That New Hampshire failed to force all the marginal candidates out of the race is a boon for Trump. There’s still no single “establishment” candidate to oppose him. There are three, maybe four, and they’re fighting each other, not Trump. This is important. If Jeb Bush is still running when the Florida primary occurs on March 15, he’ll split the establishment vote with Marco Rubio. And Trump will win Florida. A similar situation will exist in Ohio if Kasich, the state’s governor, hangs around. Kasich and Rubio and maybe Bush will form a circular firing squad. Should Trump win both states, the race is over.

Welcome to my world:  Trump 50%, Cruz 30%, Rubushich 20%.

Trump was zinged after Iowa because his vote was less than polls had forecast. But in New Hampshire, the opposite happened. The RealClear average of New Hampshire polls pegged Trump at 29.5 percent. He got better than 34 percent of the actual vote.

Yes, I noticed that.  And blogged it.

The Trump magic appears to be spreading to states with upcoming primaries. A political group polling in House races found recently that Trump’s lead in Alabama and North Carolina is roughly 2-to-1. That’s what Trump beat runner-up Kasich in New Hampshire.

Hadn’t you heard?  After his squeaker win in IA, and his crushing loss at Trump’s hands in NH, Cruz is the new frontrunner in the southern tier.

Trump should be pleased Kasich was his closest rival in New Hampshire. Kasich is a weak challenger post-New Hampshire. He doesn’t have a national campaign. He’s running as a moderate, which won’t help him in the many primaries in Southern states over the next five weeks. Kasich is simply not a candidate with a viable future. For him, New Hampshire was both the beginning and the end.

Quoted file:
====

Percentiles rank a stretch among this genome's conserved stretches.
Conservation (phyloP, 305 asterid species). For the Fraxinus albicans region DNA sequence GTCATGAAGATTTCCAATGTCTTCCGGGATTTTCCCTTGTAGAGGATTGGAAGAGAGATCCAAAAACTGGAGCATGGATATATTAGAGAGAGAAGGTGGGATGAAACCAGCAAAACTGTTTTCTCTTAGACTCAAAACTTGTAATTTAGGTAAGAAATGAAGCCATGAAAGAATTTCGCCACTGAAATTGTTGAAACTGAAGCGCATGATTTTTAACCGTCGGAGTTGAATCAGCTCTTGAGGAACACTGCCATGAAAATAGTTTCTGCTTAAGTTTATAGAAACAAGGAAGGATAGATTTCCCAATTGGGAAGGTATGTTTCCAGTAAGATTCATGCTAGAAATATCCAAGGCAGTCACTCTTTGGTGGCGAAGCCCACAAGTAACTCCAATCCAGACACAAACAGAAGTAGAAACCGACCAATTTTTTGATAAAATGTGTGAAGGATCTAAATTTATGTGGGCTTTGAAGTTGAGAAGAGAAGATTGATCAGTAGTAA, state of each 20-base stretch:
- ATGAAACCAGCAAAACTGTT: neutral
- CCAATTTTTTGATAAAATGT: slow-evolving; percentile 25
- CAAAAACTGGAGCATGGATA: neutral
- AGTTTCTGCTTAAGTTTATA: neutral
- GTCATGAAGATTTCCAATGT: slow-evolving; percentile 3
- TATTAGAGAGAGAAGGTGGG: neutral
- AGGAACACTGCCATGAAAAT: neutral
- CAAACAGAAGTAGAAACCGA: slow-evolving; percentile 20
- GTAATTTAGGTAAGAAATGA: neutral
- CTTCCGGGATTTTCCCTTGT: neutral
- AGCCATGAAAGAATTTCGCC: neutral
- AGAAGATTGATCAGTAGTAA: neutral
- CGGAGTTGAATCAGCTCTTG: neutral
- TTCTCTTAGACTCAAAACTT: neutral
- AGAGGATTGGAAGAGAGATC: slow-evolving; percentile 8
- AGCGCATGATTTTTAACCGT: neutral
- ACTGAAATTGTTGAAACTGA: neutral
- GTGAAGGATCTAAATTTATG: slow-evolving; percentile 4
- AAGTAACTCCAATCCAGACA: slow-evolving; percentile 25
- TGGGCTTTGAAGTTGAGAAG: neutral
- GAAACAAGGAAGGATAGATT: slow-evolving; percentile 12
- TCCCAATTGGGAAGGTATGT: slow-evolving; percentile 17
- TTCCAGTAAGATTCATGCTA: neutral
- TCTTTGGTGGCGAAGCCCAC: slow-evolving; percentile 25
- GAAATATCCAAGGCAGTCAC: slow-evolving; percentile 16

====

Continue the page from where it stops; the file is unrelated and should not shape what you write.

Kasich is totally irrelevant going forward.  I’ll frankly be surprised if he manages to stay in the race until Ohio, and even if he does, by the time Ohio rolls around on March 15th it won’t matter, no matter how he manages to finish there (not very well, I expect).

No Republican who fared as poorly as Bush in Iowa and New Hampshire has ever won the nomination or even come close. He thinks he has a chance to break out in South Carolina on February 20, but don’t count on it. The only highlight of his campaign in New Hampshire was the appearance of his mother Barbara. He said New Hampshire “reset the race.” Maybe, but not for him.

First, he dragged out Big Bro.  Then he dragged out Mommy Dearest.  What next?  Can Daddy still talk, what with the wheel chair and the oxygen tank?  Maybe we could just read his lips…

Given the headwind he faced, Rubio did well to wind up fifth in New Hampshire. His 11 percent of the vote was a sad follow-up to his impressive 23 percent in Iowa eight days earlier. He barely survived.

We don’t know yet, for sure, that he did survive.  Get back to me on that after a few more primaries.

Then there’s Ted Cruz. He managed to exceed expectations by finishing third. And he showed a clever candidate with skill at organizing can get by in a largely hostile state. He did this while spending less than $600,000.

And he’s still got a ceiling somewhere under 30% in the primary race, and would get crushed in the general.